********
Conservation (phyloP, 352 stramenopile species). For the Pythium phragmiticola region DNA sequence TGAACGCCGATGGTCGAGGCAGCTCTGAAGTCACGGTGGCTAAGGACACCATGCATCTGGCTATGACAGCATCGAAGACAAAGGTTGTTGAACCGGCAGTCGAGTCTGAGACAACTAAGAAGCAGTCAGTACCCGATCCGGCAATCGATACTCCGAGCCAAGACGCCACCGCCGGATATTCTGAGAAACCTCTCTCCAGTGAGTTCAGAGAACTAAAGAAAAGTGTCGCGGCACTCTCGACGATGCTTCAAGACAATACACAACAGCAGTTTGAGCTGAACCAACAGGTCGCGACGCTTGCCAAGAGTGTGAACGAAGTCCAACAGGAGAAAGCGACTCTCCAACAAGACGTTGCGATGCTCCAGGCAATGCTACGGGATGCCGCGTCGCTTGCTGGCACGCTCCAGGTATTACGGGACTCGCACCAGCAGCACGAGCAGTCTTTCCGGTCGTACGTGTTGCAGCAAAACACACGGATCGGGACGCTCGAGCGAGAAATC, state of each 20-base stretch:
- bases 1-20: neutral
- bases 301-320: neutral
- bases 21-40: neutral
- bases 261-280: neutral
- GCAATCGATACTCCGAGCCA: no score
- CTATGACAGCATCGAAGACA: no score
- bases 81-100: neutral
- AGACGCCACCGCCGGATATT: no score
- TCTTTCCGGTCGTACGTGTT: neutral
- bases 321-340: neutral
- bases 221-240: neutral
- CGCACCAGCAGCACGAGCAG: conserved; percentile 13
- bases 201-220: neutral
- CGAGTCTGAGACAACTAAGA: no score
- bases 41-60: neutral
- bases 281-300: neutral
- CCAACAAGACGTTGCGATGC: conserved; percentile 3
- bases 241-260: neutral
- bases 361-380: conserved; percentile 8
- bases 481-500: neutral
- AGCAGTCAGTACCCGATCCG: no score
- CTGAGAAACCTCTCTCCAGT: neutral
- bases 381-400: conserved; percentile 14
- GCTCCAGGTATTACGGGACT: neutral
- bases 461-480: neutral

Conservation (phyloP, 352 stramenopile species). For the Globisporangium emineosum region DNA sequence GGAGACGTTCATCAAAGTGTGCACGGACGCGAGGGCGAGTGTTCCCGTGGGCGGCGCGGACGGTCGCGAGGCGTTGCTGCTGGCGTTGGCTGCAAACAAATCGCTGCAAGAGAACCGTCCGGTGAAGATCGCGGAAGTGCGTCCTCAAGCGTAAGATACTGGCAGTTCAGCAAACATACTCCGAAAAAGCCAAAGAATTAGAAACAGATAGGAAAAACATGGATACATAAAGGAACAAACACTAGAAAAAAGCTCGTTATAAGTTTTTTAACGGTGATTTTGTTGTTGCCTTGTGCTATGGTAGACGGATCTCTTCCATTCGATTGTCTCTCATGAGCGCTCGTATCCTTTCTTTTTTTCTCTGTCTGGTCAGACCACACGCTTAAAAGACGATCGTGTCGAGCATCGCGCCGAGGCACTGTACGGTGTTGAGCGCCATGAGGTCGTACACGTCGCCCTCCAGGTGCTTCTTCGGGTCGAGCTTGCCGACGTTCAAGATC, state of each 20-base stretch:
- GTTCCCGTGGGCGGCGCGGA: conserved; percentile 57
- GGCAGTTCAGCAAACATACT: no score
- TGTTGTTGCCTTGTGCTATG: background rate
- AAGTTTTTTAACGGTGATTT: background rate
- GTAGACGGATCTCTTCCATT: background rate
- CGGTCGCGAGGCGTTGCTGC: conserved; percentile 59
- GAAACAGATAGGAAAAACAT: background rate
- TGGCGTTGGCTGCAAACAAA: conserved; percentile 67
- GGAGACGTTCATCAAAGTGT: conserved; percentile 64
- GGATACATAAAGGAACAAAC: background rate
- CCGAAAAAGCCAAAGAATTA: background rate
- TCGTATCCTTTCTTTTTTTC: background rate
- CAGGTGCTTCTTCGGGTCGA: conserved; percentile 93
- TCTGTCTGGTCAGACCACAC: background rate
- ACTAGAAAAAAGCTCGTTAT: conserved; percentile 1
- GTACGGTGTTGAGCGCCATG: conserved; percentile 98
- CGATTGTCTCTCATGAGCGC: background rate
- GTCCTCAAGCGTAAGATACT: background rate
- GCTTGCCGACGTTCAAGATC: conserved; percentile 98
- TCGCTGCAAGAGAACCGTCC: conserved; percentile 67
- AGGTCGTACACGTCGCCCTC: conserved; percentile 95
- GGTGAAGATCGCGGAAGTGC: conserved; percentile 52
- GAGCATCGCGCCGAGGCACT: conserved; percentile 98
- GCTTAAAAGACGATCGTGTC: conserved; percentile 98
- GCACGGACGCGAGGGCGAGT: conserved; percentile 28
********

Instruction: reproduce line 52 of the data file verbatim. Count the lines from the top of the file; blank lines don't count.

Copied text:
- GCACGGACGCGAGGGCGAGT: conserved; percentile 28